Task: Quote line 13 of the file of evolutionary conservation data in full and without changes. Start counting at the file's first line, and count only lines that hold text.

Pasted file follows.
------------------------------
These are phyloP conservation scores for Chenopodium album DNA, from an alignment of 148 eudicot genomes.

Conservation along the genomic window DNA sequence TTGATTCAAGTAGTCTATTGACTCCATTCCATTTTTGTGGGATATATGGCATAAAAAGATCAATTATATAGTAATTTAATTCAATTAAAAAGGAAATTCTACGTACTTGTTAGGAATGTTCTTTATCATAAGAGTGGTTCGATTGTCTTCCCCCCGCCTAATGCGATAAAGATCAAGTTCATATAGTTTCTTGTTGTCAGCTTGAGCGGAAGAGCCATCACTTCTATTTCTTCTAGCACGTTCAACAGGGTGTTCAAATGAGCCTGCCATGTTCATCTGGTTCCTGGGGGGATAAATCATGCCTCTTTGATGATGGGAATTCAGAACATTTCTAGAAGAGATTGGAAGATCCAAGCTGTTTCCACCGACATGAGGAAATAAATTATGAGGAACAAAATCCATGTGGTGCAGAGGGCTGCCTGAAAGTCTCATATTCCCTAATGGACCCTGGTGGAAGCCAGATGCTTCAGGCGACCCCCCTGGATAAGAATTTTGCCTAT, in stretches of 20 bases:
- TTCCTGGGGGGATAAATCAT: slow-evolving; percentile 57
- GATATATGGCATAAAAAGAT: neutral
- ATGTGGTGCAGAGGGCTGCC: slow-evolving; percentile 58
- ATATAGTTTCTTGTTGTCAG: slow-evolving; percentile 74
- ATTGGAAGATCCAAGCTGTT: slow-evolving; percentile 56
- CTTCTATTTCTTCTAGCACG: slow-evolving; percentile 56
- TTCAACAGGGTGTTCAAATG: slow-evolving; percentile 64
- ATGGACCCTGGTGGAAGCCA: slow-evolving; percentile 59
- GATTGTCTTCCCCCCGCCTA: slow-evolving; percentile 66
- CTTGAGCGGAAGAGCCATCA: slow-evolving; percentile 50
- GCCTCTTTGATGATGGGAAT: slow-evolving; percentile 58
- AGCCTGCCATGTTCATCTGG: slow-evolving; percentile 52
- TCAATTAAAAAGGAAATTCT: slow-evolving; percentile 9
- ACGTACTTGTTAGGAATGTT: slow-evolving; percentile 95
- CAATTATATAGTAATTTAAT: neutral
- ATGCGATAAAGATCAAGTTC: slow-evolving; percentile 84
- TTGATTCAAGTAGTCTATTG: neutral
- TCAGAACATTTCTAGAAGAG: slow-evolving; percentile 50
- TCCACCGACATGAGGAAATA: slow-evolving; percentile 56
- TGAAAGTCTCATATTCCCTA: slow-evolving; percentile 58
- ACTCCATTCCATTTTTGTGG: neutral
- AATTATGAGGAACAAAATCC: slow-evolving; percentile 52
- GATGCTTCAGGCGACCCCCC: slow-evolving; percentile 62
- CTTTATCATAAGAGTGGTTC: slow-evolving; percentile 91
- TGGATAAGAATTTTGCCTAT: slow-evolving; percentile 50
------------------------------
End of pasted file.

- GCCTCTTTGATGATGGGAAT: slow-evolving; percentile 58